Crude oil futures rose again on Thursday as traders looked past growing domestic oil supplies to expectations for a continued pickup in refinery activity and a more favorable global backdrop, according to Bloomberg MarketWatch.
On the New York Mercantile Exchange, May West Texas Intermediate crude rose 55 cents, or 1.1%, to settle at $51.70 a barrel.
June Brent crude, the global benchmark, rose 53 cents, or 1%, to finish at $54.82 a barrel on London’s ICE Futures Exchange.
Domestic production is seen as the biggest threat to an effort by OPEC and Russia to reduce bulging global inventories. Even though most analysts expect the group to extend the cuts deeper into 2017, bears fear rising U.S. output stands to snuff out price rallies.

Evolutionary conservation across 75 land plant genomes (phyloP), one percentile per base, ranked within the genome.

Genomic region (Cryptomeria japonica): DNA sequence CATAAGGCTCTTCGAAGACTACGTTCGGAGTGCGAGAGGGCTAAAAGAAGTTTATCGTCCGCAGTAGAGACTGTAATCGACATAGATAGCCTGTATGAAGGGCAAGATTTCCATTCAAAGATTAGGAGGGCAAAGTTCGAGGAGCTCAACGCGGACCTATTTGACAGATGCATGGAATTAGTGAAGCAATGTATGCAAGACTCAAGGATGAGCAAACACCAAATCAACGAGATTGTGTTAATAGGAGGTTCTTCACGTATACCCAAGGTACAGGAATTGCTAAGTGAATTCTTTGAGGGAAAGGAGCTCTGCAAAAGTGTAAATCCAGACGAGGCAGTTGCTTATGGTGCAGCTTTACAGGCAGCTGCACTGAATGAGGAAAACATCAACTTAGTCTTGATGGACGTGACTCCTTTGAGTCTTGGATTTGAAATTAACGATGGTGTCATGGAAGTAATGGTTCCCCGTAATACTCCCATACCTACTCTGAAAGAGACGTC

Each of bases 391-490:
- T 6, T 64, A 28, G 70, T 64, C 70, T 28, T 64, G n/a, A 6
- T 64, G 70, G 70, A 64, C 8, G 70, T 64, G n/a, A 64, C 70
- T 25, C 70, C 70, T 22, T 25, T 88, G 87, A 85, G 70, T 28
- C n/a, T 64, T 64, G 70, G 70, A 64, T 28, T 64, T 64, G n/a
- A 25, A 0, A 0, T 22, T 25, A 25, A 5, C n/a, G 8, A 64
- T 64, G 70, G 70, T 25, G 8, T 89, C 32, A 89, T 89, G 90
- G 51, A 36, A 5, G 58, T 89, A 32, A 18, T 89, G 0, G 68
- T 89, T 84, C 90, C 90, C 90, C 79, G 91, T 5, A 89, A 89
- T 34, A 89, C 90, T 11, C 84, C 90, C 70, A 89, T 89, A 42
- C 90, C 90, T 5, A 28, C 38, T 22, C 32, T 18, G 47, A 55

Back on the New York Mercantile Exchange, May natural gas futures rose 6.5 cents, or 2%, to close at $3.331 per million British thermal units, marking its highest settlement since January 27.
Natural gas futures ended at a more than two-month high after government data showed a 2 billion cubic feet rise in U.S. natural-gas stockpiles to 2.051 trillion cubic feet last week. That compares with the 7.8 billion cubic feet increase predicted, on average, in a survey of analysts by The Wall Street Journal.